Indego Africa is quickly capitalizing on the potential of foreign markets in the U.S., Europe and neighboring countries in East Africa. Sourcing products from a handful of cooperatives just 5 years ago, Indego now represents 18 cooperatives across the country to take Rwandan handicrafts to the shelves of prominent retail chains like Nordstrom, Anthropologie and J. Crew. Given its success, Indego plans to scale its model from Rwanda to other countries in East and West Africa.
The promise of Rwanda’s handicraft industry has attracted the attention of other major international brands. Kate Spade & Co identified Rwanda as the springboard for its “On Purpose” initiative. Through this for-profit initiative, Kate Spade & Company partnered with Karisimbi Partners to employ over 120 local artisans in Masoro, Rwanda to help establish a new business as a profitable supplier to its retail outlets in the US and internationally.
Nearly all art, from crafts and paintings to music remains true to Rwanda’s cultural tradition, capitalizing on its people’s heritage and core-competencies.
At the intersection of alternative energy and mobile stands Henri Nyakarundi. After graduating from a computer science program in the U.S., Henri returned to his home in Rwanda to build the Mobile Solar Kiosk (MSK). As a solution to inefficient charging stations in busy urban areas and the general lack of energy in rural villages, the MSK harnesses solar power to provide a low cost means for East Africans to charge their mobile phones and access energy.
We will continue our series next week with an in-depth discussion on Rwanda's up-and-coming generation of technology-driven youth. Specifically, we will profile Clarisse Irigabeza, Founder of HeHe Labs, a Kigali-based incubator of mobile apps that is poised to help lead Rwanda's mobile sector.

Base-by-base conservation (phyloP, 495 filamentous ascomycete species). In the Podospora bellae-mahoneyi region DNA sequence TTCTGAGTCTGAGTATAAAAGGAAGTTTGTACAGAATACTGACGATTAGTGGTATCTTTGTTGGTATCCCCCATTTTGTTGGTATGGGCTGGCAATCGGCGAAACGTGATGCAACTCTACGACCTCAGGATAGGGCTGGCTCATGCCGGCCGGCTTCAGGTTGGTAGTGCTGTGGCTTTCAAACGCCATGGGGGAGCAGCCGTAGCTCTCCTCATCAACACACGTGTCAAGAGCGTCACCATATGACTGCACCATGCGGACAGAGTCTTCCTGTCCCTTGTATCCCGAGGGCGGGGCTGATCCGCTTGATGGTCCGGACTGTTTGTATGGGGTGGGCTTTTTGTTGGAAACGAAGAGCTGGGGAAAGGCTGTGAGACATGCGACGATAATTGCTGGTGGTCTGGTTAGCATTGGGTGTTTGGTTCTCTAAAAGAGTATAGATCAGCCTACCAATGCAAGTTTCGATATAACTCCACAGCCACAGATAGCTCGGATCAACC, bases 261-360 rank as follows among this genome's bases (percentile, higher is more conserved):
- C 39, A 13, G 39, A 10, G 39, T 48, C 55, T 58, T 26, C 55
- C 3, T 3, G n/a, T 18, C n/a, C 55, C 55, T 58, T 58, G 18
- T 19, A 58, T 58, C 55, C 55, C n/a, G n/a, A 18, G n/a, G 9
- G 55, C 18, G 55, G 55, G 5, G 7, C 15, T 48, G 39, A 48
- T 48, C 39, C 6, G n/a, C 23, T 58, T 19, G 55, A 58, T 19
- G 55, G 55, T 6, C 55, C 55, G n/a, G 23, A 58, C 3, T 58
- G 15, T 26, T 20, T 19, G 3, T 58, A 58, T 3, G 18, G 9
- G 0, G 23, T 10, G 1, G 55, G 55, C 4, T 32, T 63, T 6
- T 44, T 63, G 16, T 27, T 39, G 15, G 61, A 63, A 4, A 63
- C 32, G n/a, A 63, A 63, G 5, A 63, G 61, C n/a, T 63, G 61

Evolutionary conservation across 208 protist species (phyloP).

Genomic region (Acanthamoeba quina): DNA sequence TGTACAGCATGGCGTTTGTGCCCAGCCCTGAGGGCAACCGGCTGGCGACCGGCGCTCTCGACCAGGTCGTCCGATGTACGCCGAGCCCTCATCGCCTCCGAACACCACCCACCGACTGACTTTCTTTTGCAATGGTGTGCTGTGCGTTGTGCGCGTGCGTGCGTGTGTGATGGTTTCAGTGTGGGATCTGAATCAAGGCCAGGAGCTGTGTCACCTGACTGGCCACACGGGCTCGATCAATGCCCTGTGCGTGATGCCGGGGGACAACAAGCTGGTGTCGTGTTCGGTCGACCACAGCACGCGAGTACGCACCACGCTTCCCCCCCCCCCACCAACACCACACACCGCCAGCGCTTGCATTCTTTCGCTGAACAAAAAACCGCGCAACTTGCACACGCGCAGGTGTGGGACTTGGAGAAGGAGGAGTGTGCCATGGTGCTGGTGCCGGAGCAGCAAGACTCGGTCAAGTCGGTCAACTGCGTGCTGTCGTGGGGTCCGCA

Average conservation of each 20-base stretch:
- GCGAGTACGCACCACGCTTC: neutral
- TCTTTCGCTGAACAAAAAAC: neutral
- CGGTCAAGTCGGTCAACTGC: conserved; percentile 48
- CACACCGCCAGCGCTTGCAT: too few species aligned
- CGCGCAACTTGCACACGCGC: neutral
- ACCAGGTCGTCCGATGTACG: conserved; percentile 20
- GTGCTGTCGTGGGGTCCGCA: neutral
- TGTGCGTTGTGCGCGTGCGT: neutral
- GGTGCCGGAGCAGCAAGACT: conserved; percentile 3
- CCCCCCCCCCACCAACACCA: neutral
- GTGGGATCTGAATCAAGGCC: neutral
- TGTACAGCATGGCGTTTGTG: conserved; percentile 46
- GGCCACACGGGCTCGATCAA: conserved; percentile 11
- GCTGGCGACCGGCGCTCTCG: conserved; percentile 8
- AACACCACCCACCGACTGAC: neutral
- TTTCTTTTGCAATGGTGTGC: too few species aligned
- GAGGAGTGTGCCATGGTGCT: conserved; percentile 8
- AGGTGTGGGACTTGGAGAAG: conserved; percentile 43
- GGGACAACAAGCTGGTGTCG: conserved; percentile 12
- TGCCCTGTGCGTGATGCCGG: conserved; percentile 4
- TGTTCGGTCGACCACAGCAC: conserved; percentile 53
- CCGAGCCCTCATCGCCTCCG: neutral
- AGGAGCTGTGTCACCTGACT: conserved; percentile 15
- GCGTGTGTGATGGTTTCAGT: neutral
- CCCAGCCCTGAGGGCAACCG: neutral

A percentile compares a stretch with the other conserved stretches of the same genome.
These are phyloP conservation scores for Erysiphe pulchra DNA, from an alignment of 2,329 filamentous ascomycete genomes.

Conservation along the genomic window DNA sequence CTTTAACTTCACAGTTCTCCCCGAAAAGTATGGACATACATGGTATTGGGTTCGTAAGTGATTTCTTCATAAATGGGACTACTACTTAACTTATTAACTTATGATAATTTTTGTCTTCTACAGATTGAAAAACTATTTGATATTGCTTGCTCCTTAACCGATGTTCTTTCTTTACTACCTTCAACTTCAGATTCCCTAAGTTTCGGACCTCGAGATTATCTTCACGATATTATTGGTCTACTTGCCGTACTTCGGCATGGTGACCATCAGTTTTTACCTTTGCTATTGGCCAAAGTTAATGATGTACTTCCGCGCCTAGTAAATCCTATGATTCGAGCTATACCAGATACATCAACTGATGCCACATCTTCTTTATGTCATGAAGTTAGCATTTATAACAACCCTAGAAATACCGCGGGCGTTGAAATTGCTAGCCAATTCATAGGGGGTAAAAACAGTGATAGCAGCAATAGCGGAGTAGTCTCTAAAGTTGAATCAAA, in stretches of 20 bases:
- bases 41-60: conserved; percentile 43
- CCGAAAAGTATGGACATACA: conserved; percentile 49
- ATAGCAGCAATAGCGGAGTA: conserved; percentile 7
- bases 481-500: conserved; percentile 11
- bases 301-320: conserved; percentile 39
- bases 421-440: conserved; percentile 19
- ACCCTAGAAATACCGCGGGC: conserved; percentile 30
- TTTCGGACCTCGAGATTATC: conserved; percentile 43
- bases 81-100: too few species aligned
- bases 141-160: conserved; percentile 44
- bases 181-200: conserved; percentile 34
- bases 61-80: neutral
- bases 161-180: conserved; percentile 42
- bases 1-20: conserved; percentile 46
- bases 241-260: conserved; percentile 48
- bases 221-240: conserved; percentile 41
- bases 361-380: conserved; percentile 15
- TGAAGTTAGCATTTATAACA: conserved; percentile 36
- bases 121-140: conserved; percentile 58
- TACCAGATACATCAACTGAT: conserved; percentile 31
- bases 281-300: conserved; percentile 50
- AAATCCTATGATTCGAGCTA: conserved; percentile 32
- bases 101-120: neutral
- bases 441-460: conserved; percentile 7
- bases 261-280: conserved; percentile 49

Just ask Greg Bakunzi of Amahoro Tours: “Starting and growing a business in Rwanda certainly has its challenges. Because nothing comes easy, it’s critical to set yourself apart from the competition and stay focused on your original vision in spite of unforeseen, yet inevitable obstacles. But those who build their company with an altruistic mission and remain committed to uplift and empower their communities will find a strong support network and endless rewards.”
Working in Rwanda, I was often struck by the reality that most of these exceptional individuals could, at any moment take their talents to another country in pursuit of even greater (and easier) personal success. Yet very few seem to even entertain the possibility. Instead, they push on for their country and, in doing so, weave their own unique strands into the story of Rwanda.
What may not be so immediately obvious is their influence outside of the country. Quietly, Rwanda is evolving into the role model that many emerging regions of the world will look to for inspiration, if not aspiration. As President Kagame will attest, “If we can do it – come out of what happened 20 years ago, nobody should dispair.”
[Image Credit: karisimbipartners.com]
[Image Credit: Indego Africa partner cooperative]
[Image Credit: African Entrepreneur Collective]
Travis heads up strategic partnerships here at TriplePundit.com. Previously, he has worked with several social enterprises including Calvert Foundation, SOCAP and Karisimbi Business Partners, a socially motivated management consulting start-up in Rwanda. He has also served in Guatemala as a Social Entrepreneur Corps Fellow and continues to support Wild River Organics, his family’s organic fruit farm. Travis received his BS in Business Administration from Pepperdine University. He can be reached at firstname.lastname@example.org and followed on his responsible travel blog at <a href="http://www.brightspotstravel.com//">brightspotstravel.com</a>